John Edward Taylor
John Edward Taylor, the son of John Taylor, a tutor at the Daventry Academy, was born at Ilminster, Somerset on 11th September, 1791. John's mother Mary, a supporter of equal rights for women, had been involved with Anna Seward in the publication of The Female Advocate (1774).
Taylor was a Unitarian minister in Ilminster but he became a Quaker and opened a school in Bristol. After the death of his wife in 1793, Taylor and his young son moved to Manchester and ran a school in Salford. John Taylor educated his son at his own school and when he was old enough, was sent to Daventry Academy. This was followed by employment with a company owned by John Shuttleworth, a Manchester cotton merchant.
Shuttleworth was a supporter of parliamentary reform and he introduced Taylor to other men in Manchester who held liberal political opinions. The leader of this group of social reformers was John Potter, who ran a drapery business in the city. Others in the group included Archibald Prentice, Absalom Watkin, Joseph Brotherton, William Cowdray, Thomas Potter and Richard Potter. The group was strongly influenced by the ideas of Jeremy Bentham and Joseph Priestley and objected to a system that denied such important industrial cities such as Manchester, Leeds and Birmingham, representation in the House of Commons. The men met in the back room of Potter's house which became known as Potter's Planning Parlour.
All the men were held Nonconformist religious views. Taylor was a Quaker whereas Shuttleworth and the Potter family, attended the Unitarian Chapel in Manchester. Taylor was a supporter of Joseph Lancaster and the monitorial school that he opened in Manchester. In 1810 Taylor became secretary of the committee that ran the school.
Taylor also joined the Literary and Philosophical Society and in 1813 visited Leigh Hunt, the editor of The Examiner, who had been imprisoned for an article criticizing the Prince Regent.
William Cowdray, the owner and editor of the Manchester Gazette, was another member of Potter's Planning Parlour. Taylor began contributing articles to the newspaper. Taylor was not paid for his articles but it gave him the opportunity to communicate his strong views on the political situation in Britain.
The subject that concerned Taylor most was parliamentary reform. However, Taylor, like most middle-class reformers, had doubts about the wisdom of universal suffrage. This brought him into conflict with radicals in Manchester such as John Knight, James Wroe, John Saxton, Joseph Healey and Joseph Johnson. This rivalry became commercial as well as political when in 1818, Johnson, Wroe and Saxton formed the Manchester Observer.
It was the group of radicals involved with the Manchester Observer that invited Henry Orator Hunt and Major John Cartwright to speak at the parliamentary reform meeting at St. Peter's Field on Monday 16th August 1819. Taylor strongly disapproved of Hunt's militant political opinions and the methods he was employing to obtain universal suffrage. Therefore Taylor attended the meeting more as a journalist than as a supporter.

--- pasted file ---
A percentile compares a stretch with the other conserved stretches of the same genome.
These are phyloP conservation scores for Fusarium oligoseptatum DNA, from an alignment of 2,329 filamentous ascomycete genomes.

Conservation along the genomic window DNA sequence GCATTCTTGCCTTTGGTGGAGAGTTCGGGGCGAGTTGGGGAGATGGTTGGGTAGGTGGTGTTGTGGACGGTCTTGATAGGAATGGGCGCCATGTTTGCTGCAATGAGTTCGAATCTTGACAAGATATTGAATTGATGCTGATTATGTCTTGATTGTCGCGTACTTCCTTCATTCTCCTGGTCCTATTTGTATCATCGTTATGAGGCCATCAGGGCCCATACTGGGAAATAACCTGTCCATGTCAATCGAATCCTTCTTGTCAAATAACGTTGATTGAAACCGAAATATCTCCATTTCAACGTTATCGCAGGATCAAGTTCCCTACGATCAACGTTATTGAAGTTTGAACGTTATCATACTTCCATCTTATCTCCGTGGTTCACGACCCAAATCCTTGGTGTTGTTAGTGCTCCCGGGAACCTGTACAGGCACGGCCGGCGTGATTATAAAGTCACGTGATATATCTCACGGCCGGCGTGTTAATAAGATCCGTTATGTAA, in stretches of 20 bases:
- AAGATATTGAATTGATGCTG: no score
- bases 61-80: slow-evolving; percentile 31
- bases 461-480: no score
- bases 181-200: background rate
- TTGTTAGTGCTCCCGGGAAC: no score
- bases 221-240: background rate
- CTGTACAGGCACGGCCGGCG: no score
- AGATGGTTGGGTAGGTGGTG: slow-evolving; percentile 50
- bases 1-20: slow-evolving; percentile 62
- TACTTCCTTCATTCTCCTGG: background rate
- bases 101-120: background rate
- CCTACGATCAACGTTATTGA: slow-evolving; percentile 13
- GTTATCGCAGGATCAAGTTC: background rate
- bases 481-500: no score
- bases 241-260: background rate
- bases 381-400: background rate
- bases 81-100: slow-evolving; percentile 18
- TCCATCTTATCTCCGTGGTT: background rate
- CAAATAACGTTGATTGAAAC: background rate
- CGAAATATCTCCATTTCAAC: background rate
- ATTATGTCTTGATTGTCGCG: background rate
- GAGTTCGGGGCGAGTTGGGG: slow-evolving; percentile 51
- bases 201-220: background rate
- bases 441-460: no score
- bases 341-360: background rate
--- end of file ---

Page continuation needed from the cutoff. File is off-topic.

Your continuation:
Taylor left the meeting before the soldiers attacked the crowd. When he heard the news he quickly returned to St. Peter's Field and began interviewing eyewitnesses. Taylor discovered that John Tyas of The Times, the only reporter from a national newspaper at the meeting, had been arrested and imprisoned. Taylor feared that this was an attempt by the government to suppress news of the event. The next edition of the Manchester Gazette was not due out to Saturday. Taylor therefore decided to send his report to Thomas Barnes, the editor of The Times. Barnes had a policy of not naming the writers of the articles that appeared in his newspaper, however it is believed that the piece that appeared on Wednesday 18th August, was written by Taylor. It was definitely very similar to the account that appeared in the Saturday edition of the Manchester Gazette.
John Edward Taylor described what had taken place as the St. Peter's Field Tragedy. However, the Manchester Observer called it the Peterloo Massacre and that became its popular name.
The government responded to the events at St. Peter's Field by passing the Six Acts. Taylor was radicalized by these events and felt that the newspapers did not accurately record the outrage that the people felt about what happened at St. Peter's Fields. Taylor's political friends agreed and it was decided to form their own newspaper. Eleven men, all involved in the textile industry, raised £1,050 for the venture.
It was decided to call the newspaper the Manchester Guardian. A prospectus was published which explained the aims and objectives of the proposed newspaper: "It will zealously enforce the principles of civil and religious Liberty, it will warmly advocate the cause of Reform; it will endeavour to assist in the diffusion of just principles of Political Economy."
The first four-page edition appeared on Saturday 5th May, 1821 and cost 7d. Of this sum, 4d was a tax imposed by the government. The Manchester Guardian, like other newspapers at the time, also had to pay a duty of 3d a lb. on paper and three shillings and sixpence on every advertisement that was included. These taxes severely restricted the number of people who could afford to buy newspapers. The Manchester Guardian, like all newspapers based outside of London, could only publish once a week.
In the first couple of years the Manchester Guardian sold about 1,000 copies a week. Readership was much higher than this with a large number being purchased by newsrooms, a place where people could go and read a selection of newspapers. Taylor's account books show that newsrooms as far away as Glasgow, Hull and Exeter purchased the newspaper.
Sales of the Manchester Guardian continued to grow. By 1823 it was 2,000 and two years later it reached 3,000. Taylor was helped by Manchester's fast growing population. This not only provided more potential readers but emphasized Taylor's point that Manchester needed to be represented in Parliament.